HomeNewsBrief'Police Behind 100 Disappearances in Guerrero, Mexico'
BRIEF

'Police Behind 100 Disappearances in Guerrero, Mexico'

HUMAN RIGHTS / 20 JAN 2015 BY DAVID GAGNE EN

Authorities have reported at least 100 disappearances involving police in the southwest state of Guerrero, Mexico, an indication that the abduction of over 40 students last year, which caused international outrage, was anything but an isolated case.

According to Mexico's Attorney General's Office (PGR), local police kidnapped no less than 100 people over the last two years in Guerrero, including students, women, children, and an African priest, reported Vanguardia. In many instances, police collaborated with criminal groups, according to Vanguardia.

Some of the enforced disappearances ended in murder. Authorities told 24 Horas that reasons for the disappearances included the collection of ransom and extortion fees, as well as victims being killed after they were robbed or subjected to some other crime.

The PGR missing persons unit currently has investigations open for 621 victims of enforced disappearance throughout the country, reported Milenio.

InSight Crime Analysis

As noted by 24 Horas, the key role that local police played in the disappearance and reported massacre of over 40 students last year has drawn attention to the apparent systematic use of enforced disappearance by police not just in Guerrero, but across Mexico. (For a full recap of the missing students case, click through the timeline below.) It is possible that this increased attention on Guerrero may bring some cases involving disappearances to a satisfactory resolution. At least five police officers in Guerrero have reportedly already been convicted of involvement in the disappearance of 12 people, and several more arrest warrants will be issued in the coming weeks, according to 24 Horas.

The high number of disappearances involving Guerrero police highlights another unsettling phenomenon: the deep penetration of criminal groups such as the Guerreros Unidos into Mexican law enforcement. Much of Mexico's police corruption is concentrated in areas where there is a high presence of organized crime groups, as low police salaries often makes the prospect of working alongside criminal groups a difficult proposition for many officers to pass up. 

SEE ALSO: Mexico News and Profiles

For years, Mexico has struggled to reign in its rate of forced disappearances. In 2013, Mexico's human rights ombudsman announced authorities reported over 26,000 people went missing during the administration of former President Felipe Calderon. International NGOs have also documented the involvement of Mexican security forces in a large percentage of enforced disappearances in the country. 

share icon icon icon

Was this content helpful?

We want to sustain Latin America’s largest organized crime database, but in order to do so, we need resources.

DONATE

What are your thoughts? Click here to send InSight Crime your comments.

We encourage readers to copy and distribute our work for non-commercial purposes, with attribution to InSight Crime in the byline and links to the original at both the top and bottom of the article. Check the Creative Commons website for more details of how to share our work, and please send us an email if you use an article.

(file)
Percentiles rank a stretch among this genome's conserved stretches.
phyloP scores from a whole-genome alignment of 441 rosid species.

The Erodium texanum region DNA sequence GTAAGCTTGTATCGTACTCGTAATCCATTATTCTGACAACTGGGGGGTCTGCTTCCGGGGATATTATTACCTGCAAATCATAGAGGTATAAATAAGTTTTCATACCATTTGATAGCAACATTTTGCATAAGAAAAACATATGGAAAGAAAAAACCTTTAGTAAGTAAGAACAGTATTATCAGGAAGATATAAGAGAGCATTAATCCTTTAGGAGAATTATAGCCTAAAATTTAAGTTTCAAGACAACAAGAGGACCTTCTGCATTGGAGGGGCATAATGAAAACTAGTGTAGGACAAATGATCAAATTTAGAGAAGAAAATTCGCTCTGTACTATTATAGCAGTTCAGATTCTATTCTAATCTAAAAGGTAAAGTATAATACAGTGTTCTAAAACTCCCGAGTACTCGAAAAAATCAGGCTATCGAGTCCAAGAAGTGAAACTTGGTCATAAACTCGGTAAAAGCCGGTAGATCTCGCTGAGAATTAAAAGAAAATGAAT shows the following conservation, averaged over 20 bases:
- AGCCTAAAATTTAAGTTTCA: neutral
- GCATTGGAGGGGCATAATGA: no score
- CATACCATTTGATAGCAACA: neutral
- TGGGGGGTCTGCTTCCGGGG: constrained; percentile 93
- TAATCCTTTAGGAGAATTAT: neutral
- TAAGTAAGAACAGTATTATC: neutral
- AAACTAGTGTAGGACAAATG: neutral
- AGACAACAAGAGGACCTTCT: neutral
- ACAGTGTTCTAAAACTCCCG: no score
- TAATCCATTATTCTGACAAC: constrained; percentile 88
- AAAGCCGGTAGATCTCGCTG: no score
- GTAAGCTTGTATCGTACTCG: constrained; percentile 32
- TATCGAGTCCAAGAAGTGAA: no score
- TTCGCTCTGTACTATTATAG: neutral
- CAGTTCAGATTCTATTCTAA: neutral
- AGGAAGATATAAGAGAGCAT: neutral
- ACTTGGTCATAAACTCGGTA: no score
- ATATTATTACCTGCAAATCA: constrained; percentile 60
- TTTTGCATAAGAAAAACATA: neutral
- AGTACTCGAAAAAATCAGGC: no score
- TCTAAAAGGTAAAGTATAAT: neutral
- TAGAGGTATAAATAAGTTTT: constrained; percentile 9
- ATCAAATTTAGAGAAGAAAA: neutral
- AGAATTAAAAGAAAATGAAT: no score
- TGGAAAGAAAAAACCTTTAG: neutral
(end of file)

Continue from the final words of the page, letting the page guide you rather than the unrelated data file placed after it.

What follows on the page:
Was this content helpful?

We want to sustain Latin America’s largest organized crime database, but in order to do so, we need resources.

DONATE

Related Content

MEXICO / 12 JUL 2011

A freshly leaked internal FBI memo provides insight into attempts by Mexican drug gang the Zetas to tighten their hold…

MEXICO / 13 SEP 2011

Mexico's arrest of 80 alleged Zetas, and confiscation of a wealth of high-tech communications material in…

MEXICO / 20 APR 2012

A new report by the UN High Commissioner for Refugees says 160,000 people were internally displaced in Mexico last year,…

About InSight Crime

THE ORGANIZATION

Guatemala Social Insecurity Investigation Makes Front Page News

10 DEC 2021

InSight Crime’s latest investigation into a case of corruption within Guatemala's social security agency linked to the deaths of patients with kidney disease made waves in…

THE ORGANIZATION

Venezuela El Dorado Investigation Makes Headlines

3 DEC 2021

InSight Crime's investigation into the trafficking of illegal gold in Venezuela's Amazon region generated impact on both social media and in the press. Besides being republished and mentioned by several…

THE ORGANIZATION

Gender and Investigative Techniques Focus of Workshops

26 NOV 2021

On November 23-24, InSight Crime conducted a workshop called “How to Cover Organized Crime: Investigation Techniques and A Focus on Gender.” The session convened reporters and investigators from a dozen…

THE ORGANIZATION

InSight Crime Names Two New Board Members

19 NOV 2021

In recent weeks, InSight Crime added two new members to its board. Joy Olson is the former executive director of the Washington Office on Latin America…

THE ORGANIZATION

Senate Commission in Paraguay Cites InSight Crime

12 NOV 2021

InSight Crime’s reporting and investigations often reach the desks of diplomats, security officials and politicians. The latest example occurred in late October during a commission of Paraguay's Senate that tackled…